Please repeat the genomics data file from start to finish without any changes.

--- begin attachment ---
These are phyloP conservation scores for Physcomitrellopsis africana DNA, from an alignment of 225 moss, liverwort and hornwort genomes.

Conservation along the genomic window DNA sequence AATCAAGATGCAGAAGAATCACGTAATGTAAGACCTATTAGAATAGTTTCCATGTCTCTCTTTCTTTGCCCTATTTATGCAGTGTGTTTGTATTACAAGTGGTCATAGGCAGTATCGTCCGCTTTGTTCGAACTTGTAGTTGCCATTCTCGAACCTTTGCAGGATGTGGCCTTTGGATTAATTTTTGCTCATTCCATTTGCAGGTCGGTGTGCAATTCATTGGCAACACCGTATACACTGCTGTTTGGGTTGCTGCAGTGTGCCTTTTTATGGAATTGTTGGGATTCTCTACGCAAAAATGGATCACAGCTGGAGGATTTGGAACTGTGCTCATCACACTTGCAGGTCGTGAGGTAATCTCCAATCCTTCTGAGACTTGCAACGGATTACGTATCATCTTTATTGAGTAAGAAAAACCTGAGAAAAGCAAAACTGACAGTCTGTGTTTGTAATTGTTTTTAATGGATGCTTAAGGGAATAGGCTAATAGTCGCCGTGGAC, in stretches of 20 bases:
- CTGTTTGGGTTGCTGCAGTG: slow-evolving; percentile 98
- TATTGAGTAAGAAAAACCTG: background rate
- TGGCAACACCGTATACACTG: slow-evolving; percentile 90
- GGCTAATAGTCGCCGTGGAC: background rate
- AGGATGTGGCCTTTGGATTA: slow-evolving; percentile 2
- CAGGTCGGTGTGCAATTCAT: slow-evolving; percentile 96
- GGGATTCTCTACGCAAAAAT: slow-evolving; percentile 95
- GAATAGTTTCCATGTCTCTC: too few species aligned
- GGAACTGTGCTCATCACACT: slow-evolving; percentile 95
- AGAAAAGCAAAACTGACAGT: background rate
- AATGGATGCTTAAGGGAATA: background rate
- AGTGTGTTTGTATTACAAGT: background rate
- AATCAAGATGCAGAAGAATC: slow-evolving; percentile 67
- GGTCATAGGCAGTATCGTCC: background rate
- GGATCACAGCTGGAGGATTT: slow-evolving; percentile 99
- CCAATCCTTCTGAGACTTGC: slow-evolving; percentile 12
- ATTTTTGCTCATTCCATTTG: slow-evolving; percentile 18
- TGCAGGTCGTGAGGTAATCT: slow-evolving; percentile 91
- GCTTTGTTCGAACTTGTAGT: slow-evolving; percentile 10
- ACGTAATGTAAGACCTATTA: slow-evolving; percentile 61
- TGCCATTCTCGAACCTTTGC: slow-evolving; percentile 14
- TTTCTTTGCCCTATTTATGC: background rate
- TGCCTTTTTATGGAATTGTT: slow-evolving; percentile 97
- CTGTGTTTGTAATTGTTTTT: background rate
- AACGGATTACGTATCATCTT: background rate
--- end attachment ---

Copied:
These are phyloP conservation scores for Physcomitrellopsis africana DNA, from an alignment of 225 moss, liverwort and hornwort genomes.

Conservation along the genomic window DNA sequence AATCAAGATGCAGAAGAATCACGTAATGTAAGACCTATTAGAATAGTTTCCATGTCTCTCTTTCTTTGCCCTATTTATGCAGTGTGTTTGTATTACAAGTGGTCATAGGCAGTATCGTCCGCTTTGTTCGAACTTGTAGTTGCCATTCTCGAACCTTTGCAGGATGTGGCCTTTGGATTAATTTTTGCTCATTCCATTTGCAGGTCGGTGTGCAATTCATTGGCAACACCGTATACACTGCTGTTTGGGTTGCTGCAGTGTGCCTTTTTATGGAATTGTTGGGATTCTCTACGCAAAAATGGATCACAGCTGGAGGATTTGGAACTGTGCTCATCACACTTGCAGGTCGTGAGGTAATCTCCAATCCTTCTGAGACTTGCAACGGATTACGTATCATCTTTATTGAGTAAGAAAAACCTGAGAAAAGCAAAACTGACAGTCTGTGTTTGTAATTGTTTTTAATGGATGCTTAAGGGAATAGGCTAATAGTCGCCGTGGAC, in stretches of 20 bases:
- CTGTTTGGGTTGCTGCAGTG: slow-evolving; percentile 98
- TATTGAGTAAGAAAAACCTG: background rate
- TGGCAACACCGTATACACTG: slow-evolving; percentile 90
- GGCTAATAGTCGCCGTGGAC: background rate
- AGGATGTGGCCTTTGGATTA: slow-evolving; percentile 2
- CAGGTCGGTGTGCAATTCAT: slow-evolving; percentile 96
- GGGATTCTCTACGCAAAAAT: slow-evolving; percentile 95
- GAATAGTTTCCATGTCTCTC: too few species aligned
- GGAACTGTGCTCATCACACT: slow-evolving; percentile 95
- AGAAAAGCAAAACTGACAGT: background rate
- AATGGATGCTTAAGGGAATA: background rate
- AGTGTGTTTGTATTACAAGT: background rate
- AATCAAGATGCAGAAGAATC: slow-evolving; percentile 67
- GGTCATAGGCAGTATCGTCC: background rate
- GGATCACAGCTGGAGGATTT: slow-evolving; percentile 99
- CCAATCCTTCTGAGACTTGC: slow-evolving; percentile 12
- ATTTTTGCTCATTCCATTTG: slow-evolving; percentile 18
- TGCAGGTCGTGAGGTAATCT: slow-evolving; percentile 91
- GCTTTGTTCGAACTTGTAGT: slow-evolving; percentile 10
- ACGTAATGTAAGACCTATTA: slow-evolving; percentile 61
- TGCCATTCTCGAACCTTTGC: slow-evolving; percentile 14
- TTTCTTTGCCCTATTTATGC: background rate
- TGCCTTTTTATGGAATTGTT: slow-evolving; percentile 97
- CTGTGTTTGTAATTGTTTTT: background rate
- AACGGATTACGTATCATCTT: background rate